Maryland's bowling for a victory

November 23, 2005|by BOB PARASILITI

COLLEGE PARK, Md. - Sometimes perfect isn't perfect.

In another time, another place, University of Maryland football coach Ralph Friedgen would be ecstatic about the progression of the Terrapins this season.

Words like "progress," "improving," "playing hard," "proud" and "effort" dotted Friedgen's comments when speaking about the team during his weekly media conference.

Many coaches would give their practice whistle to say all those glowing comments. But even the picture-perfect outline was in need of an airbrushing. No matter how well the Terps have been doing, one vital thing has been wrong.


"With all the effort that this team puts out, they need to feel the positive," Friedgen said. "And that goes to winning ..."

Wins are the big thing separating the Terps from an average year, a good year and a breakout year. Maryland has knocked on the door of victory many times this season only to be turned away because of its own mistakes.

And now, in the final week of the regular season, Maryland's bowl life is sitting on a do-or-die decision with Saturday's game at North Carolina State. If the Terps win, they are likely - but not guaranteed - a bid to a bowl game. If they lose, they are watching those bowl games for the second straight time.

Last Saturday's loss to Boston College is one example which encompassed Maryland's entire season. The Terps did everything to stay in the game but gave it away totally in the fourth quarter with costly mistakes. The Terps lost 31-16 to Boston College, with 17 points coming off Maryland turnovers.

"There's a source of frustration," Friedgen said. "I wouldn't say that we're discouraged, though. I'm pleased with how we are working. I think we're optimistic and that shows in the effort. We're playing hard enough to win. We have to take advantage of the opportunities and we aren't doing that."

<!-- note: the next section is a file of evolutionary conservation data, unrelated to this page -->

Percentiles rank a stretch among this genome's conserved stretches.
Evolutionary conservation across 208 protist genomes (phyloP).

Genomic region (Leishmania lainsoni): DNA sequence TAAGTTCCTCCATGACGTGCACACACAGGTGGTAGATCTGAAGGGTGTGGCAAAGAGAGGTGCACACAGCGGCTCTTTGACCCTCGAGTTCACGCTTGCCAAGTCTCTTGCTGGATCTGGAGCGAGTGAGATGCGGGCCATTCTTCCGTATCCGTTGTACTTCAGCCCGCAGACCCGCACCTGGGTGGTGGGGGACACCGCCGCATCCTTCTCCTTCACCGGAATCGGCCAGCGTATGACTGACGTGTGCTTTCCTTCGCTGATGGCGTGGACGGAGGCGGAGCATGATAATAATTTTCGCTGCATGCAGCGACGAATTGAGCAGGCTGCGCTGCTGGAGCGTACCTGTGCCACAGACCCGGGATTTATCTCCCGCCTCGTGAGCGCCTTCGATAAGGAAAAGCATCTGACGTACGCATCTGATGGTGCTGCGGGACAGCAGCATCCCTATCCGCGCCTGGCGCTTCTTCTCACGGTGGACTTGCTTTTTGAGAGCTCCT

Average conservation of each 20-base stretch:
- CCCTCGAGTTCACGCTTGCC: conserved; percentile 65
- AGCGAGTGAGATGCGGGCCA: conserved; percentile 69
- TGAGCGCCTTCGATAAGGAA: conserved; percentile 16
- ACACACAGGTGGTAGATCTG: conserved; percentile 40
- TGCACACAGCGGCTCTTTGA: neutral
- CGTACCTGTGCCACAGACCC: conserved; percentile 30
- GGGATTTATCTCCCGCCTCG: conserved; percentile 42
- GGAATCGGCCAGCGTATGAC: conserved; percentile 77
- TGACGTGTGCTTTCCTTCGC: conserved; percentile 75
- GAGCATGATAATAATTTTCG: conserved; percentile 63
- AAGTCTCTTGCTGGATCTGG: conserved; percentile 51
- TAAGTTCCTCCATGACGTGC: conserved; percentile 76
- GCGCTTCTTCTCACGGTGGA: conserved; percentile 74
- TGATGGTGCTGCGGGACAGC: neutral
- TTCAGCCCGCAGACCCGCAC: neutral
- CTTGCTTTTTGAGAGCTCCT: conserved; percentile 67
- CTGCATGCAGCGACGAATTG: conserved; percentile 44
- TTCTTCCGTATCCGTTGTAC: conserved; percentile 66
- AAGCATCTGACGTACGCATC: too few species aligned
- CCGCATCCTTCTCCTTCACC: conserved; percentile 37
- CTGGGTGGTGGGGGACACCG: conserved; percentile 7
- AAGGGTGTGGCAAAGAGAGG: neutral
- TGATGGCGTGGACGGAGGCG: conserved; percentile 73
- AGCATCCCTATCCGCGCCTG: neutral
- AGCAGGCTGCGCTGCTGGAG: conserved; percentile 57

In that perfect world, using the positives Friedgen listed, Maryland would have already locked up a bowl berth. Six victories usually get the invitation and anything more than that usually upgrades where that invitation is coming from.

But Maryland has been outscored 83-30 in the fourth quarter of its five losses, including 55 of those points coming in the final 10 minutes of the game. The Terps have held the upperhand, but have lost the grip in the end.

"We're playing hard enough to win games. It's our mistakes that are killing us right now," Friedgen said. "We need to get better. Obviously (Saturday at North Carolina State) is an important game."

"This team is very deserving of a winning record," Friedgen said. "We've been in almost every game we've played. We just have to close things out and not beat ourselves."

Saturday's N.C. State game will be a duel to the death. Both teams enter with 5-5 records and need the victory to become bowl eligible. Even if either team reaches the level, there are only six bowls that the ACC has engraved invitations to with a chance of as many as nine teams eligible to go.

The Atlantic Coast Conference added the Music City Bowl to the list for this season Tuesday. Bowl organizers turned to the ACC since the Southeastern Conference won't have enough eligible teams to take the invitation.

"I would like (a bowl game) for our players because they put so much work into this season," Friedgen said. "Getting to a bowl was one of the major goals that they had. As far as the program is concerned, it continues our momentum, but if we don't get it, it's not going to stop all together. I'm hoping that they'll look at our past history. I hope they look at how we played against Florida State, Virginia Tech and Boston College."

While a bowl would be the cherry on the top of the season, no matter what happens on Saturday, Friedgen might remember this 2005 team as the most perfect 6-5 or 5-6 team he every coached.

"Whether we win or lose on Saturday, I'm going to have the same feeling about this team," Friedgen said. "I've been pleased with how they've worked. I think they deserve to win Saturday, but win or lose, I appreciated their effort for the whole year and that's not going to change."

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